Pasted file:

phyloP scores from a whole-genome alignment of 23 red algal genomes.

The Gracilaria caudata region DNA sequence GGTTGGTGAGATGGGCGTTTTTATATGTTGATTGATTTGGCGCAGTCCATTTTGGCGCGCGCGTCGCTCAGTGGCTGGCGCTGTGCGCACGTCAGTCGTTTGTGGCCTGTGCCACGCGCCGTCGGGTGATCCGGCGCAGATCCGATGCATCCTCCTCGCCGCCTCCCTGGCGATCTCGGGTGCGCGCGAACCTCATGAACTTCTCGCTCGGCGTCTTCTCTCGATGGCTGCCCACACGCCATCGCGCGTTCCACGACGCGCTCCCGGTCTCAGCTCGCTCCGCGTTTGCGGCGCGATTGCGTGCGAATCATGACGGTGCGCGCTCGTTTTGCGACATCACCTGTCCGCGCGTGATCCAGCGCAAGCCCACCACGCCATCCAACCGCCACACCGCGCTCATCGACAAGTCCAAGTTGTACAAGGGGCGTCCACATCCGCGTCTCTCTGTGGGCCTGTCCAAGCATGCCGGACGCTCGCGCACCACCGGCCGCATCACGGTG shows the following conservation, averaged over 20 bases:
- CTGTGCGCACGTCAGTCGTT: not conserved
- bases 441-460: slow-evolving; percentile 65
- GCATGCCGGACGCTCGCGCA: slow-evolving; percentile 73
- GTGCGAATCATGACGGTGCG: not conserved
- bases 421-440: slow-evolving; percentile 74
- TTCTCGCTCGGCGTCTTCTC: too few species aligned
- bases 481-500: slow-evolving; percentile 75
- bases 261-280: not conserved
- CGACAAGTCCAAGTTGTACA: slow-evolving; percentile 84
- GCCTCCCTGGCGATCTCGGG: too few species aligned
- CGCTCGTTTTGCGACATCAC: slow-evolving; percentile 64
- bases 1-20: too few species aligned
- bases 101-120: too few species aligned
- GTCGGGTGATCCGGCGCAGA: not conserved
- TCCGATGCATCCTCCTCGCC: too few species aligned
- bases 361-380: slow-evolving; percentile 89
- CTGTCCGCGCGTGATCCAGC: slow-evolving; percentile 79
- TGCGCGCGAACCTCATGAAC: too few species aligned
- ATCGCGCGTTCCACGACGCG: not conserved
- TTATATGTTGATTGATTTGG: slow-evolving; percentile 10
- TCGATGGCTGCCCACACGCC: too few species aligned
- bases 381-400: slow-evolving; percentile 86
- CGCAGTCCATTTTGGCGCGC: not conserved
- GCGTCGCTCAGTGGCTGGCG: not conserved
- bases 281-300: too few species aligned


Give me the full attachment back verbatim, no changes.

phyloP scores from a whole-genome alignment of 23 red algal genomes.

The Gracilaria caudata region DNA sequence GGTTGGTGAGATGGGCGTTTTTATATGTTGATTGATTTGGCGCAGTCCATTTTGGCGCGCGCGTCGCTCAGTGGCTGGCGCTGTGCGCACGTCAGTCGTTTGTGGCCTGTGCCACGCGCCGTCGGGTGATCCGGCGCAGATCCGATGCATCCTCCTCGCCGCCTCCCTGGCGATCTCGGGTGCGCGCGAACCTCATGAACTTCTCGCTCGGCGTCTTCTCTCGATGGCTGCCCACACGCCATCGCGCGTTCCACGACGCGCTCCCGGTCTCAGCTCGCTCCGCGTTTGCGGCGCGATTGCGTGCGAATCATGACGGTGCGCGCTCGTTTTGCGACATCACCTGTCCGCGCGTGATCCAGCGCAAGCCCACCACGCCATCCAACCGCCACACCGCGCTCATCGACAAGTCCAAGTTGTACAAGGGGCGTCCACATCCGCGTCTCTCTGTGGGCCTGTCCAAGCATGCCGGACGCTCGCGCACCACCGGCCGCATCACGGTG shows the following conservation, averaged over 20 bases:
- CTGTGCGCACGTCAGTCGTT: not conserved
- bases 441-460: slow-evolving; percentile 65
- GCATGCCGGACGCTCGCGCA: slow-evolving; percentile 73
- GTGCGAATCATGACGGTGCG: not conserved
- bases 421-440: slow-evolving; percentile 74
- TTCTCGCTCGGCGTCTTCTC: too few species aligned
- bases 481-500: slow-evolving; percentile 75
- bases 261-280: not conserved
- CGACAAGTCCAAGTTGTACA: slow-evolving; percentile 84
- GCCTCCCTGGCGATCTCGGG: too few species aligned
- CGCTCGTTTTGCGACATCAC: slow-evolving; percentile 64
- bases 1-20: too few species aligned
- bases 101-120: too few species aligned
- GTCGGGTGATCCGGCGCAGA: not conserved
- TCCGATGCATCCTCCTCGCC: too few species aligned
- bases 361-380: slow-evolving; percentile 89
- CTGTCCGCGCGTGATCCAGC: slow-evolving; percentile 79
- TGCGCGCGAACCTCATGAAC: too few species aligned
- ATCGCGCGTTCCACGACGCG: not conserved
- TTATATGTTGATTGATTTGG: slow-evolving; percentile 10
- TCGATGGCTGCCCACACGCC: too few species aligned
- bases 381-400: slow-evolving; percentile 86
- CGCAGTCCATTTTGGCGCGC: not conserved
- GCGTCGCTCAGTGGCTGGCG: not conserved
- bases 281-300: too few species aligned